Are you concerned about the sustainability of the wood flooring you are planning to purchase? Recent studies show that two out of three Americans are concerned about the earth and would like to be more environmentally responsible. If you are one of them, good for you. The future of our world depends on people just like you who are committed to making wise choices in areas of their lives including home building and remodeling.
Wood: A Sustainable Choice
Wood in general is one of the most sustainable materials used in homes because wood is produced from trees and trees are a naturally renewable resource. But, some types of wood are more eco-friendly than others. A tree that only takes a few years to grow is more sustainable than one that takes one hundred years to reach maturity.
Other factors go into determining the level of sustainability as well. The amount of energy and fossil fuel it requires to produce the actual wood product plays a key role in figuring how eco-friendly it is.
How Wood Flooring Stacks Up
There are many choices you have when putting flooring down like vinyl, tile, marble, carpet, and wood. Wood is one of the most sustainable options since it is derived from trees and trees regrow. The more a flooring material is processed, the less eco-friendly it becomes.
The Fine Details
When it comes to wood flooring, the location the tree for the wood was grown in, the amount of time it took the tree to grow and how far it must be transported to get to your floor, and the amount of processing it goes through are all considerations used to determine how eco-friendly it is.
When choosing your wood flooring, it is imperative to find out where the wood came from if you want to know for sure that it is eco-friendly. As of 2008, it became illegal to import timber from sources that are unauthorized due to the irresponsible growing habits such as trees that come from a forest that prohibits the use of the trees for making products or ill-managed forests.
Seal of Approval
Truly sustainable wood will come with a seal from the U.S. Forest Stewardship Council (FSC). This organization has been set in place to ensure that the trees within a particular forest are grown in an environment that protects air and water and replaces trees that are cut down with new ones to be grown. There are 57 criteria factors that are involved in attaining certification such as minimization of toxic chemicals and the freedom of the loggers to unionize if the desire. The standards also include monitoring of the forests that have a small carbon footprint and don’t have a negative impact on climate change. Qualified products are stamped with the FSC logo and a number that makes the product traceable.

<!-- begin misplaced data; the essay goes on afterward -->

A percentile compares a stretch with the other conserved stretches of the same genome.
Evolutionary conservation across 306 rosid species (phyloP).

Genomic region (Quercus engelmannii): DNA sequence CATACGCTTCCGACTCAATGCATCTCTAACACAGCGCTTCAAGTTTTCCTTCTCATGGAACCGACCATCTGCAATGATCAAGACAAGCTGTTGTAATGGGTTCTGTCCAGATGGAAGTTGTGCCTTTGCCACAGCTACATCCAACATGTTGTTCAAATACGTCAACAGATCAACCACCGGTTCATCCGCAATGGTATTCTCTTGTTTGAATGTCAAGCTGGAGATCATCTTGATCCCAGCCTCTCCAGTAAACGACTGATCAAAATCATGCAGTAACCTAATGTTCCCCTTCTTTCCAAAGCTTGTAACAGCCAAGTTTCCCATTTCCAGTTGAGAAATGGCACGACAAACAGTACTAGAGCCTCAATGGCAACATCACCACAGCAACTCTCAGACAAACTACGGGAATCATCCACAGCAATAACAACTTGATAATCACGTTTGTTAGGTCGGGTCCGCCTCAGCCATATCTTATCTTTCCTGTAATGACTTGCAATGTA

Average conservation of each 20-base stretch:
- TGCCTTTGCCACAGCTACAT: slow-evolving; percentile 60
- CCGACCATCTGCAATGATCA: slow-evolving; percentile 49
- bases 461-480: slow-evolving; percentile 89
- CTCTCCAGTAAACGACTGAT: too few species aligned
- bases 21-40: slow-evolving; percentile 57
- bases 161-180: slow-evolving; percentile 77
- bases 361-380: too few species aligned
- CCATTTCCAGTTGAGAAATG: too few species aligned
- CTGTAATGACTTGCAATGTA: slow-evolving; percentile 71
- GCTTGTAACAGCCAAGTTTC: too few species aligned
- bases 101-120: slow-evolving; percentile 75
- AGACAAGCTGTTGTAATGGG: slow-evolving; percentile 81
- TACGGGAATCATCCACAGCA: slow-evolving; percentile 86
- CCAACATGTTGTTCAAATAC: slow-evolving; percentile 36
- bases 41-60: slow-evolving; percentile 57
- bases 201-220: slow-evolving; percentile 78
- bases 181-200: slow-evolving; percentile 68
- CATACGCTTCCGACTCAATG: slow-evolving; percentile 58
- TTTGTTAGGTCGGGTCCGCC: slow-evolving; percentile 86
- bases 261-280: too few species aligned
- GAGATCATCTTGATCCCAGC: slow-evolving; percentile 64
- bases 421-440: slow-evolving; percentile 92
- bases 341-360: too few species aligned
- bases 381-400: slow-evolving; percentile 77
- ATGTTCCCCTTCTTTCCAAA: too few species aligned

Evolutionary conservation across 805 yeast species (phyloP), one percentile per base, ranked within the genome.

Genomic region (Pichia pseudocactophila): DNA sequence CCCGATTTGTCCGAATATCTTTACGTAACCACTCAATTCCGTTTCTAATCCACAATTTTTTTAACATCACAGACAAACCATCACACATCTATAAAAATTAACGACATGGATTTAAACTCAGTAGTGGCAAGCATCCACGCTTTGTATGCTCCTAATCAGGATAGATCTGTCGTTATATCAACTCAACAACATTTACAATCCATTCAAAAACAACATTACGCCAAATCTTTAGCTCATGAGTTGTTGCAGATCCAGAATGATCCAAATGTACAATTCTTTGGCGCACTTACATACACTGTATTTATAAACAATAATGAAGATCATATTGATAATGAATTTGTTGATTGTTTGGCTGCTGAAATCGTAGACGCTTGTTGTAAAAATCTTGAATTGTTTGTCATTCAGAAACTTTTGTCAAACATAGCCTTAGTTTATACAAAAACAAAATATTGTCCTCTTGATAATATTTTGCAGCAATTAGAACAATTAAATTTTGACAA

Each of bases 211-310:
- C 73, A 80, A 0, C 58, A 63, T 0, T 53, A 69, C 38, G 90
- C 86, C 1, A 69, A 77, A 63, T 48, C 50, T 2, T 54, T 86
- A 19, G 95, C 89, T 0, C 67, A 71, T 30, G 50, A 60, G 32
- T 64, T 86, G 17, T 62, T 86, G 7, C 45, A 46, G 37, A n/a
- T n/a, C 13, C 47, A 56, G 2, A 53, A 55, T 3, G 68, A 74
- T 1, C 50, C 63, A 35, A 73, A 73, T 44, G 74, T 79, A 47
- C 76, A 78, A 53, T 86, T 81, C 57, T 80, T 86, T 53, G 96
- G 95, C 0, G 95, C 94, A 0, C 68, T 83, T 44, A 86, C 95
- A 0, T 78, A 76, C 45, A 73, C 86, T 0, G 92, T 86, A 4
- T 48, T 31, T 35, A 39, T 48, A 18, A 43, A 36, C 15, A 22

Domestic tree plantations are highly monitored and also have less distance to travel before they reach your home so they are the most eco-friendly. Lumber that is shipped from another country requires fuel to ship and therefore isn’t as eco-friendly so be sure to check the location your wood flooring came from. In the event that information isn’t available…beware. There is probably a reason.
Most Sustainable Types of Solid Wood Flooring
You just can’t get more eco-friendly that going with reclaimed wood for your flooring. This type of wood comes from places like old barns and warehouses, military structures, dismantled houses, and anywhere else you find discarded or aged building materials.
Oak, maple, pine, and Douglas fir are examples of the kinds of wood you can often find in reclaimed wood flooring. The price of reclaimed wood flooring can be a little steep because of the amount of work that goes into getting it from the source to your floor but you can feel great about the fact you are being extremely eco-responsible.
Salvaged Wood Flooring
Salvaged wood is different from reclaimed wood in that it is wood that is designated for the waste stream since it is considered to be too old or too diseased to sell. While reclaimed wood is getting a second life, salvaged wood hasn’t even begun its servanthood. You are doing the tree and yourself a big justice when you choose salvaged wood and don’t be fooled by the name, salvaged wood makes excellent flooring.
Pine Wood Flooring
Pine is a soft wood so it is very sustainable because the trees tend to grow fast. As one is harvested, another can be planted in its stead. Pine trees reach maturity in about 20 years as opposed to some that take much longer. While pine flooring isn’t as durable as harder woods, it is gorgeous and can always be refinished.
Palm Wood Flooring
Palm wood flooring is another great and sustainable option. It comes from palm trees that no longer produce coconuts so it is basically a repurposed wood in a way. You can find different varieties such as Flat Grain, Sugar Deco, Red Pam, and Edge Grain. Like bamboo, palm wood flooring may contain unwanted ingredients that can put out harmful gasses so it is imperative to see what chemicals were added, if any, in the processing of the wood. Palm that doesn’t contain chemicals is a wonderful choice because it is eco-friendly and beautiful.
Cork flooring is all the rage in sustainable wood flooring right now. It is derived from the bark of cork oak trees. The cork is able to be harvested off the trees without harming them so this type of flooring is the ultimate in sustainable choices. One downside to cork flooring is that it can fade from intese light – natural or otherwise. So, never use it in a sunroom or any room that is extremely well lit. Another downside is that the flooring can put off gasses so check to make sure what binders were used in the processing of the wood. But, if you check your source and pay attention to the details, you can end up with a flooring that is sustainable, healthy, and gorgeous.
The Joy of Using Sustainable Wood Flooring
Taking pride in your wood flooring and when you make eco-friendly choices, you can be proud of your floor and yourself.